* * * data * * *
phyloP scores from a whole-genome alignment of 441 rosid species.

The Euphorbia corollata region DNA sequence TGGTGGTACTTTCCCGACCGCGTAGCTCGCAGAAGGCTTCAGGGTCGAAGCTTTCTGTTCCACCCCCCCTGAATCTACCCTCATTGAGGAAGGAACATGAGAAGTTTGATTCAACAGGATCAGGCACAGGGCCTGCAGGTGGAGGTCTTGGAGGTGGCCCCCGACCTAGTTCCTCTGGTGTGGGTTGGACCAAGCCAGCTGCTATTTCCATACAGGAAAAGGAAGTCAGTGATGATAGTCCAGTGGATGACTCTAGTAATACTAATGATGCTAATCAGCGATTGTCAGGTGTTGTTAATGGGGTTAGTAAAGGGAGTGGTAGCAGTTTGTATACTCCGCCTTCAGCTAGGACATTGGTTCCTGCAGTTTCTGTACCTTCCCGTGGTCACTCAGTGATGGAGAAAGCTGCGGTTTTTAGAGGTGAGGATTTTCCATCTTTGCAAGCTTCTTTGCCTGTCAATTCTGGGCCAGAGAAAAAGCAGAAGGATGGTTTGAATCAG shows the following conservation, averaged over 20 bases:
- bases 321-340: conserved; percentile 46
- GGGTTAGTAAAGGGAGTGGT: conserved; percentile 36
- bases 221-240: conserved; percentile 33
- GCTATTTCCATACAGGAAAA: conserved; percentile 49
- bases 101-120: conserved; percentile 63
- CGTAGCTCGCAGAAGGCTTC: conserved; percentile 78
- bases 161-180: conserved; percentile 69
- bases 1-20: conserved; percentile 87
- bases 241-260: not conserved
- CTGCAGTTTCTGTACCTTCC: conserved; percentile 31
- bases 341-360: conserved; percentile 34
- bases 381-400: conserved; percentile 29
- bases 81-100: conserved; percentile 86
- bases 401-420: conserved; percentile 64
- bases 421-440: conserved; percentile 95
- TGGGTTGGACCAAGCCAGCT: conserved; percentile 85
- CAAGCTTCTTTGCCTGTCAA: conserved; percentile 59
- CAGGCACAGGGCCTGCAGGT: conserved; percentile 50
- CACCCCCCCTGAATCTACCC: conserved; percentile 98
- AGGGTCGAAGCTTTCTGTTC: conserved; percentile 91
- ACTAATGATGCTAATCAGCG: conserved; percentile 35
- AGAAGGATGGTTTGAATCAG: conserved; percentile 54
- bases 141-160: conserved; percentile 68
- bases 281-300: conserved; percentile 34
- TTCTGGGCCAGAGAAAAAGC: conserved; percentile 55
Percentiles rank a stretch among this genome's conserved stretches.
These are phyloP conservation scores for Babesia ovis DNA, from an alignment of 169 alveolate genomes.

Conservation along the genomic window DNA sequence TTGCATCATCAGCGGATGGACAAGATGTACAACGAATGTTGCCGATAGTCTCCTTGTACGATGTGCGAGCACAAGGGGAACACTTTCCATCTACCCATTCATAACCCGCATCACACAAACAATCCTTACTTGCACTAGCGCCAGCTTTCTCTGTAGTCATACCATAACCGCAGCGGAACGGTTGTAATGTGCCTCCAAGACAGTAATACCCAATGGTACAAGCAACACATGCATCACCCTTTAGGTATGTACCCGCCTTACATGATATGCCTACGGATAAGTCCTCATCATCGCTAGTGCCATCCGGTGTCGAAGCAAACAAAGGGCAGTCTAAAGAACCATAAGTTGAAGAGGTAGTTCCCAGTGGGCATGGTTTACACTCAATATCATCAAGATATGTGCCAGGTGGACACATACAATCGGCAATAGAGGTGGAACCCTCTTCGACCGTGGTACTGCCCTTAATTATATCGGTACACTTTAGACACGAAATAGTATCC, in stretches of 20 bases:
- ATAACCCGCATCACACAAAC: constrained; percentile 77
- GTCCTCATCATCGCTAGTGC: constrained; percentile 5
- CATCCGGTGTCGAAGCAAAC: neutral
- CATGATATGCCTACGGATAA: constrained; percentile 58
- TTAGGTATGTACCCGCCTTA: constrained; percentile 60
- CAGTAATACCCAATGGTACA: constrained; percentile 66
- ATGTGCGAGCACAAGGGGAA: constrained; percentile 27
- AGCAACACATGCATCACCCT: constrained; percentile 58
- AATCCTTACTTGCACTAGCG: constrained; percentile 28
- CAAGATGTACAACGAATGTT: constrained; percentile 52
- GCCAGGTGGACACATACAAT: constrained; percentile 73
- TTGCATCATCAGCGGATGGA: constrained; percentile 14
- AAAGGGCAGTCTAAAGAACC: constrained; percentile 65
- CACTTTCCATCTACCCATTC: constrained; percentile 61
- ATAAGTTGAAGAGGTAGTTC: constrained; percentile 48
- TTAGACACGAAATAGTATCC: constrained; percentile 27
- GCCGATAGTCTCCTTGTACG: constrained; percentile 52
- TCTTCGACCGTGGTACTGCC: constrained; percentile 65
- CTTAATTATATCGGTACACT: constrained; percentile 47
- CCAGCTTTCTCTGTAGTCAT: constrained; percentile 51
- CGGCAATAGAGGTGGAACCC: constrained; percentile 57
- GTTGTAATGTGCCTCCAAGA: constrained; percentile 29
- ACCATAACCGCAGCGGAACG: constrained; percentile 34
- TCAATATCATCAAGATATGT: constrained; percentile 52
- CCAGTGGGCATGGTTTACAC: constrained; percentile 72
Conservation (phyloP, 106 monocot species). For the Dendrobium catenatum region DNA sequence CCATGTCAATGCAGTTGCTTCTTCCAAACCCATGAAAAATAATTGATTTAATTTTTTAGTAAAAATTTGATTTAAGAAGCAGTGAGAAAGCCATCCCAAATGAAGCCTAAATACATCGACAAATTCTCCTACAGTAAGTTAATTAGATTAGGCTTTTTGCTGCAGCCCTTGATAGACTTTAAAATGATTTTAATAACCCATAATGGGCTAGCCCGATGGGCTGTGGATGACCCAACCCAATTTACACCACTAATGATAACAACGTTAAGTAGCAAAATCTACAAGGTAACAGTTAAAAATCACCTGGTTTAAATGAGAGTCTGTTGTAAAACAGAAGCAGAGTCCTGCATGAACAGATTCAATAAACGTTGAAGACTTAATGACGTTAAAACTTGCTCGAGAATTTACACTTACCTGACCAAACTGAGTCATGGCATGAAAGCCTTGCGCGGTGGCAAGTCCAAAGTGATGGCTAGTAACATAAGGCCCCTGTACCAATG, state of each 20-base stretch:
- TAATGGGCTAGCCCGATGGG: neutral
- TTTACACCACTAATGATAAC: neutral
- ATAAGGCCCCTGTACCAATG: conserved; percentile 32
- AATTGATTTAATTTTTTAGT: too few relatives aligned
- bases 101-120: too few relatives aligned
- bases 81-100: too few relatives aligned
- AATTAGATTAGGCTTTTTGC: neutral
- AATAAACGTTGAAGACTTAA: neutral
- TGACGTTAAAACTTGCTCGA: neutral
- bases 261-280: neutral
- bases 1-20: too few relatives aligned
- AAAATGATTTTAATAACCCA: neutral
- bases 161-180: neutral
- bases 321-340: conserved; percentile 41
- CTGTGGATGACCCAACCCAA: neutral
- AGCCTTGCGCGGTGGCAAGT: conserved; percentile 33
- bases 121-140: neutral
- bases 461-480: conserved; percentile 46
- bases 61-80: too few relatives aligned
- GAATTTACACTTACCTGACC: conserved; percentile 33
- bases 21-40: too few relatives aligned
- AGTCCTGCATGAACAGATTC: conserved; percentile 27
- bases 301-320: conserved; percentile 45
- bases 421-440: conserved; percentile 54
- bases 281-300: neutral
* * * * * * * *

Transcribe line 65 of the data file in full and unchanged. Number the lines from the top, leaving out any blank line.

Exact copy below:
- TGACGTTAAAACTTGCTCGA: neutral